SHORTAGE of personnel and modern equipment is holding back Tanzania's efforts to curb poaching of its wildlife and thus a need for assistance from the international community to curb the crime which is threatening survival of wild animals.
Tanzania is a vast country in which 36 per cent of its territory has been allocated to wildlife conservation under direct control of state owned institutions or community based organizations.
According to President Jakaya Kikwete, the country currently has 1,088 wildlife management personnel (game wardens and park rangers), out of the total requirement of 4,788, translating to a shortfall of 3,700 workers.
Against this backdrop, the government has taken deliberate efforts to protect the country's flora and fauna by employing more workers each year to curb poaching and encroachment in protected areas.
"The government has put in place an ambitious programme to increase employment of these cadres. Last year we allocated funds to employ 459 game rangers and wardens while this year we will employ additional 500 personnel," President Kikwete said.
The President made the remarks when addressing delegates at the London Conference on Illegal Wildlife Trade held at the Lancaster House on February 13, this year. It was co-hosted by the government of UK and Prince Charles, heir to the British throne.
The Head of State went on to note that the country seeks to meet the total requirements of 4,788 wildlife management personnel by the year 2016 from the current rate of 1,088 staff.
Apart from the shortage of workers, lack of modern and advanced equipment is also another factor that makes it hard for wardens and rangers to tackle poachers who, in most cases are very well equipped.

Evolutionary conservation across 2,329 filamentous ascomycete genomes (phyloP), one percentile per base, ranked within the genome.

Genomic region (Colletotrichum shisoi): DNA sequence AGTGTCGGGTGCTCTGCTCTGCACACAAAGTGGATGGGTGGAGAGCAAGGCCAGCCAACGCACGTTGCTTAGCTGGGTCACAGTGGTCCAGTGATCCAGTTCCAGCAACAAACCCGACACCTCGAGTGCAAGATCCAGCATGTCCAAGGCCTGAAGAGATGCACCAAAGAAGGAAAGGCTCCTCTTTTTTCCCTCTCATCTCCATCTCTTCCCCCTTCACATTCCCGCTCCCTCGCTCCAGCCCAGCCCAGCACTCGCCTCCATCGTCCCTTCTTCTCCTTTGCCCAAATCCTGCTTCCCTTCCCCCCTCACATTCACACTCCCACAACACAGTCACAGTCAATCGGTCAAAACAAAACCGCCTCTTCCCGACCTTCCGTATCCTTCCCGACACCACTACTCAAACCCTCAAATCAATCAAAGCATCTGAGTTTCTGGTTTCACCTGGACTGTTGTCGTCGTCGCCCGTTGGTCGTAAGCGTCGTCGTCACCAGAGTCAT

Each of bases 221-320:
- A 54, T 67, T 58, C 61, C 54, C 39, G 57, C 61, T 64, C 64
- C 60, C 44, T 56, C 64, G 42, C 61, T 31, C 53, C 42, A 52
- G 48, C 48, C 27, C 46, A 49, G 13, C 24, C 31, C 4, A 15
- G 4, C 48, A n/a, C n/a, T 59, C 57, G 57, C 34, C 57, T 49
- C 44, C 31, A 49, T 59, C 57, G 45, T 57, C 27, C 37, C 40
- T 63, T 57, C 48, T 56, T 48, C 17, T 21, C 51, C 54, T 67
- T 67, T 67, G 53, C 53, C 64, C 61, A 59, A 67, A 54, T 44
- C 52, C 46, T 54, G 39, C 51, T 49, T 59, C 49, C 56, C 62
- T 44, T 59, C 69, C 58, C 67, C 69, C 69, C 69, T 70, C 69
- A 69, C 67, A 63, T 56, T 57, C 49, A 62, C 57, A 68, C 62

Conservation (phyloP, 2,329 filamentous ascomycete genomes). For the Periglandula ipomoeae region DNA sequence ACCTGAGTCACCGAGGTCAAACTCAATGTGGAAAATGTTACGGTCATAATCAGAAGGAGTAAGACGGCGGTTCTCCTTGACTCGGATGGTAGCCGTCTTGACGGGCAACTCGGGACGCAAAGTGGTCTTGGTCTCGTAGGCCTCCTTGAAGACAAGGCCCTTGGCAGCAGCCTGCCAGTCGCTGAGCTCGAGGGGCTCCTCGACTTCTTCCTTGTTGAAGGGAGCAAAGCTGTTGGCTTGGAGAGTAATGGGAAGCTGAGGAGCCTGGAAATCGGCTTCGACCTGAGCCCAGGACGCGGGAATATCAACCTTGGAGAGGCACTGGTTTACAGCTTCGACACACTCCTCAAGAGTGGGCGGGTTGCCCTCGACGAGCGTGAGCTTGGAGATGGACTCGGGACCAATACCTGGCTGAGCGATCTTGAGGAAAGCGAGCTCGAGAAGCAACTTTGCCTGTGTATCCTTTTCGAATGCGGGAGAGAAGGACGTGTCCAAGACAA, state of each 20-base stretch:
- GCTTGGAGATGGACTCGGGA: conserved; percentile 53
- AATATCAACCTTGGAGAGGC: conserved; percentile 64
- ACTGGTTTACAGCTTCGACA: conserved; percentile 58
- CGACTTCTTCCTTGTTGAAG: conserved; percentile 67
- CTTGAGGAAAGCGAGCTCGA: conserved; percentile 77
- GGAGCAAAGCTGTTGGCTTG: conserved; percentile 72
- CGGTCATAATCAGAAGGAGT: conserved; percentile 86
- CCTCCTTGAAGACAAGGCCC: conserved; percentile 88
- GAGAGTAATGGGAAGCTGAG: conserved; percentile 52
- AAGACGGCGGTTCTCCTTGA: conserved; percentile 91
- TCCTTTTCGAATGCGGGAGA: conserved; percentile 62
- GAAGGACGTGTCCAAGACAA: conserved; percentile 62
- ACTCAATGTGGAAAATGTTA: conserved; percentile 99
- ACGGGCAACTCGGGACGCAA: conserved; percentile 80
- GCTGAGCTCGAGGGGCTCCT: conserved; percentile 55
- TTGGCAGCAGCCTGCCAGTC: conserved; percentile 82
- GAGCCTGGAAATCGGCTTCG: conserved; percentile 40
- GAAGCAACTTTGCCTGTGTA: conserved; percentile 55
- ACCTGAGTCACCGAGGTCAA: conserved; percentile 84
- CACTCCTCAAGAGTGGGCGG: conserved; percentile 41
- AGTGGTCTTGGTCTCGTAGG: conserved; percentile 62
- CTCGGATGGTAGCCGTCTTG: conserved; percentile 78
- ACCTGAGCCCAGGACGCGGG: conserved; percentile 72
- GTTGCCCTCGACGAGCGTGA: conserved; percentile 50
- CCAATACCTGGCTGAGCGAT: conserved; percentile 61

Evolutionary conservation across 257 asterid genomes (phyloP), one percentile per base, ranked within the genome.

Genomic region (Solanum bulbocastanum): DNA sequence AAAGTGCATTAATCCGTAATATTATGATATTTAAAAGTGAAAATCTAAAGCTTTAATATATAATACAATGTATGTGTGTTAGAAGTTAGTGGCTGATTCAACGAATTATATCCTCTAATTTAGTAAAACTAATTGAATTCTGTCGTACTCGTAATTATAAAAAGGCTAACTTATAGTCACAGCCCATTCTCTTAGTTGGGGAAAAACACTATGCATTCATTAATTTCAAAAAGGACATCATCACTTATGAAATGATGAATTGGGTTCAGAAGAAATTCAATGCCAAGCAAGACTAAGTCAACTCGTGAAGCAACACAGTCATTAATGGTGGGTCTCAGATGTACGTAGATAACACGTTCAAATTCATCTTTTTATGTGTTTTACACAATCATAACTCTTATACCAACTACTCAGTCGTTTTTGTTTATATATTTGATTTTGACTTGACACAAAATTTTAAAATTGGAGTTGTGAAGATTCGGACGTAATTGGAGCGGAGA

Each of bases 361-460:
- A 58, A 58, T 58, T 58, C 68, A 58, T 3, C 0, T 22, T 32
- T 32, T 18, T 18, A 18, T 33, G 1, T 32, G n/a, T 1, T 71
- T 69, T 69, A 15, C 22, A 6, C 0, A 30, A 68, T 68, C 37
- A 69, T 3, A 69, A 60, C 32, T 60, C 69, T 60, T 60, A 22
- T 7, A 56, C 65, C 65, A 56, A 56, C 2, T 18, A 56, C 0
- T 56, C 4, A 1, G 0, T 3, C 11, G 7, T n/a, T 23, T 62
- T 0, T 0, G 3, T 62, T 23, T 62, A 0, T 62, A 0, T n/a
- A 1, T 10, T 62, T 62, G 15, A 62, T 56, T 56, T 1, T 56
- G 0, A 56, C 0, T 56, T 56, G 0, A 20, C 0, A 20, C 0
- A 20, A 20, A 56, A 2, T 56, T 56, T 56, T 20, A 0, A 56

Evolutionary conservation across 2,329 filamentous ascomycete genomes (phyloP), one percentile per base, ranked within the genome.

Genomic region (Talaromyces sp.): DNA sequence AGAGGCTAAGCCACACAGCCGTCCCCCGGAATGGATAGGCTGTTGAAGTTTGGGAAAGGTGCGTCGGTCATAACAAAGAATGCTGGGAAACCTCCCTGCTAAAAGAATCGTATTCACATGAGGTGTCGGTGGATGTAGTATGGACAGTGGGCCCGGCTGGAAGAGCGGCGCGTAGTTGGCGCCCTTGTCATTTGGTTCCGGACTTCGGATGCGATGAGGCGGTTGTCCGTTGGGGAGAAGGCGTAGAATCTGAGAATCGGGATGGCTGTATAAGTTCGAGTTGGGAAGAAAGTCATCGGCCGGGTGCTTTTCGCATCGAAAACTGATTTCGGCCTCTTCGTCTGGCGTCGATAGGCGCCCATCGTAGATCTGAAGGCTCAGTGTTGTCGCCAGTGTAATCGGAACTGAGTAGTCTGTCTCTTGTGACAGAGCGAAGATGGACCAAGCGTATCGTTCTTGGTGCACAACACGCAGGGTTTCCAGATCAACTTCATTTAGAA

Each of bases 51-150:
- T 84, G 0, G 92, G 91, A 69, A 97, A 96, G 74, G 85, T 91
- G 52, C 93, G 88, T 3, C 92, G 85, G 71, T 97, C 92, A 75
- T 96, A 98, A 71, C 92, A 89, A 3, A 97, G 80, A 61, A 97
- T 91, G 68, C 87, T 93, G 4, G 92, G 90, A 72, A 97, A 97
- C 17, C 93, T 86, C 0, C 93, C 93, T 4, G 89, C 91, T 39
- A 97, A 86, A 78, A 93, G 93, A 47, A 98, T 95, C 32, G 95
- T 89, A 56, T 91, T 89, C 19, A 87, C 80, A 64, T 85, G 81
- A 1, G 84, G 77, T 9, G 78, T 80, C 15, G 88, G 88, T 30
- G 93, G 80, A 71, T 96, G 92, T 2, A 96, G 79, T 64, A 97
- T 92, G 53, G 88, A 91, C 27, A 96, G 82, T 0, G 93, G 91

The President thus urged the international community to support Tanzania and other developing countries through training of game rangers and wardens and empower them with better and modern equipment so they can effectively perform their duties.
"They need vehicles, surveillance and modern communication equipment. Unfortunately, we are falling short of these needs. Much more needs to be done and support from the international community is more than important," he observed.
He said Tanzania is determined to intensify the fight against poaching and illegal ivory trade through employment of more wildlife management personnel to patrol and protect its wildlife but held back by shortage of funds.
"It is because of this that we appeal to the developed nations to support African countries by training anti-poaching personnel as well as providing the countries with technology and equipment to fight poaching," Mr Kikwete noted.
President Kikwete also asked the developed countries to support countries affected by poaching to build more capacity on inspection at ports and points of exit to ensure that no cargo containing ivory, rhino horns or other contraband goods would cross borders without being detected.
"Inspection is constrained by lack of adequate financial resources to acquire requisite technology. Support in this regard would be highly appreciated," he noted. Describing the London conference as a historic opportunity to take a landmark decision to save elephants and rhinos, the Head of State said he was optimistic the international community would pronounce itself on supporting developing nations in the war against poaching and illegal wildlife trade.